What is a geopark?

Geopark

A Geopark is a protected area comprising a number of geological heritage sites of particular importance, because of their rarity or aesthetics. These heritage sites of the Earth are part of an integrated concept of protection, education and sustainable development.

A framework for exploration

The main objective of a Geopark is primarily to maintain the structure of its habitat, its fauna and it’s flora.

The cultural, scientific and educational aspects of a region will be transmitted to visitors.

A Geopark achieves its objectives through a three-pronged approach: conservation, education and geotourism. A Geopark offers a framework for exploration and observation, where you can touch, examine and reconnect with specimens of interest, such as rock structures, rare plants and animal species.

The cultural, scientific and educational aspects of a region will be transmitted to visitors.

Conservation of heritage

The mission of a Geopark is to protect and preserve the integrity of the geological heritage of a site for the benefit of present and future generations.

Enhancement and conservation of the site are the very foundations of the concept of Geoparks. It thus becomes a tool for sustainable development for communities. Information is adapted according to the history, culture, climate and geographic location of the site.

On a global scale

In 2015, there were 111 Global Geoparks spread across 32 countries.

The majority of Geoparks are located in China and Europe, while more and more « soon to be » Geoparks appear on all five continents. For now, there is only one in North America, the Stonehammer Geopark, located in southern New Brunswick.

The Global Network of Geoparks

The first meeting of the Global Network of Geoparks was held in Beijing, China in 2004. Seventeen European Geoparks attended this meeting, during which joined eight new Chinese Geoparks. The European Geoparks Network was the first created and consequently, it is plausible that the first Geopark is of European origin.

The Geoparks Network works in close synergy with the World Heritage Centre of UNESCO, the Man and the Biosphere Programme as well as nongovernmental organizations involved in geological heritage conservation.

This network requires high quality standards in the services offered by the Parks: sharing strategies and best practices for the preservation and development of geotourism, exchange of knowledge and assistance to Geoparks in the various problems they may encounter through the world.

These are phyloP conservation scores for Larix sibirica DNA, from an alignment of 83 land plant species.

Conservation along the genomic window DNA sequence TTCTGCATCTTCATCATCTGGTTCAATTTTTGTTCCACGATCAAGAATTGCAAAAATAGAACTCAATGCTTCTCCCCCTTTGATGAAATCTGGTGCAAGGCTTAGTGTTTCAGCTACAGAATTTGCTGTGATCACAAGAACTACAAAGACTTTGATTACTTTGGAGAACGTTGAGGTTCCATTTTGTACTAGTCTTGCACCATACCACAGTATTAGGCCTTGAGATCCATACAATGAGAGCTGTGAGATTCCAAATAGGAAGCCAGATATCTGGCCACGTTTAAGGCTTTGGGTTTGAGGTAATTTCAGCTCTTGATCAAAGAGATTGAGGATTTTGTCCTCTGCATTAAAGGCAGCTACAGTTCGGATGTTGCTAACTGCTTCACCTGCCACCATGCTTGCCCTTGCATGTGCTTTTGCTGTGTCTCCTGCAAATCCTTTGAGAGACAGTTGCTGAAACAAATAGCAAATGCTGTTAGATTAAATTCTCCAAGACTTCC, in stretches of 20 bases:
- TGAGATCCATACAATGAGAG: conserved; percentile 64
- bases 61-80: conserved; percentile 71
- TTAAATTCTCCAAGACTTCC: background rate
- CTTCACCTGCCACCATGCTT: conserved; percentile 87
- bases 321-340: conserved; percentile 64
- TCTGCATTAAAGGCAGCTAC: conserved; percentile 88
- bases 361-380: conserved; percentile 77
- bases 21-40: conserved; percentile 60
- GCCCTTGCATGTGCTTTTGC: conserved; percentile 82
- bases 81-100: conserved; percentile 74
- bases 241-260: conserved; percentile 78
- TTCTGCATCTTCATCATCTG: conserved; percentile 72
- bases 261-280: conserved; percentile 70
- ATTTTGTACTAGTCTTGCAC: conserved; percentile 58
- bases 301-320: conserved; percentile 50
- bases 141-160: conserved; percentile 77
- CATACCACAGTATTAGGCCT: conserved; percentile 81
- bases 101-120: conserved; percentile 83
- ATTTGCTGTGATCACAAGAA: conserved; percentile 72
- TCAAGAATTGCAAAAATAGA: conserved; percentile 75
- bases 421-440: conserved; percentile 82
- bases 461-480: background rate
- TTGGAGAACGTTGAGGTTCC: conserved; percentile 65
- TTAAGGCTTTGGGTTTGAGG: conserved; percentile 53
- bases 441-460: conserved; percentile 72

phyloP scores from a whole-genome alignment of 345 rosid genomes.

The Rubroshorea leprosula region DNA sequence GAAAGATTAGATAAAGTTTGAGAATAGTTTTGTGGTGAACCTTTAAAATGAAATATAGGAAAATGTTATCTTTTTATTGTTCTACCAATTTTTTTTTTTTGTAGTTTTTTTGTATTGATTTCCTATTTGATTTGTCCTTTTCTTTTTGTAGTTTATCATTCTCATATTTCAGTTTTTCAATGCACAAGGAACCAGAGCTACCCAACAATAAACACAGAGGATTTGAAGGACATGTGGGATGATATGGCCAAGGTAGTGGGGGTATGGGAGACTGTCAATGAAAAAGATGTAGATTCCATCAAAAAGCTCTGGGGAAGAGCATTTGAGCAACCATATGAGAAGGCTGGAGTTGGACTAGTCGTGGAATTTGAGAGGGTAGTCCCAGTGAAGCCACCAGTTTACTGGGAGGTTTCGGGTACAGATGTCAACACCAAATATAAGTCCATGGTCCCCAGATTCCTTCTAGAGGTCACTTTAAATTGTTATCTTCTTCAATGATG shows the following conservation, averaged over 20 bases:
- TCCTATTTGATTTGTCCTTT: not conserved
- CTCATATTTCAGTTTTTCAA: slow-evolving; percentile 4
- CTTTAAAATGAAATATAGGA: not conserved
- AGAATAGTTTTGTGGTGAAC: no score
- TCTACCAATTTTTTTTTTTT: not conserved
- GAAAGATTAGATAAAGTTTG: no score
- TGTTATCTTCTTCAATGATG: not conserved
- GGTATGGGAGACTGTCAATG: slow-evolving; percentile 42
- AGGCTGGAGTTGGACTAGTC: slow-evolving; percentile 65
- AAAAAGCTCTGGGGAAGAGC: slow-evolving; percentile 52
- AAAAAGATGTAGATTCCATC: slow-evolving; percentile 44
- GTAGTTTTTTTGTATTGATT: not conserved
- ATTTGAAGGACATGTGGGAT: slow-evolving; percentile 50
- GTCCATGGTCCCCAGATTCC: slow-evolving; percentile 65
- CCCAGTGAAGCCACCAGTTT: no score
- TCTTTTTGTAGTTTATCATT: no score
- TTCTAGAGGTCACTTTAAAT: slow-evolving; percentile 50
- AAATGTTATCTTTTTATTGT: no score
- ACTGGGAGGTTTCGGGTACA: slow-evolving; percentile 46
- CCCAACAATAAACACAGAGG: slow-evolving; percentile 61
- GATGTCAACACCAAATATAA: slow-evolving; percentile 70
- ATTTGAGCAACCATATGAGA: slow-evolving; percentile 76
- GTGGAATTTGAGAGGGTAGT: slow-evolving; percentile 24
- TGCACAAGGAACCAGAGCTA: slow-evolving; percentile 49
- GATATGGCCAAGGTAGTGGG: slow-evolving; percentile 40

The role of UNESCO

Since 2001, UNESCO provided support for Geoparks, at the express request of the Member States.

The support of UNESCO meets a real need expressed by many countries geoscience communities who want to create an international geoconservation to showcase the heritage of the Earth. This new strategy aims to conserve and sustainably manage landscapes and geological formations, key witnesses in the history of life on Earth, while stimulating the regional economy and cultural development.

The support is a natural extension of UNESCO’s work, insofar as the approach of the Geopark is a real interdisciplinary network of international cooperation for the study of the Earth system, while providing support to local communities.

Activities

Research and discovery of fossils

The exploration of rare species

Thematic Tours: historic, heritage, botany, wildlife

The discovery of the last ice age

The history of the heritage area

Scientific activities

Bird watching and identification of their song

A photo tour

Hiking trails

Bike lanes

Formal and informal training

Cultural activities

References

http://stonehammergeoparc.com/main.html

http://sp.lyellcollection.org/content/300/1/273.abstract

http://www.unesco.org/new/fr/natural-sciences/environment/earth-sciences/geoparks

http://unesdoc.unesco.org/images/0015/001500/150007f.pdf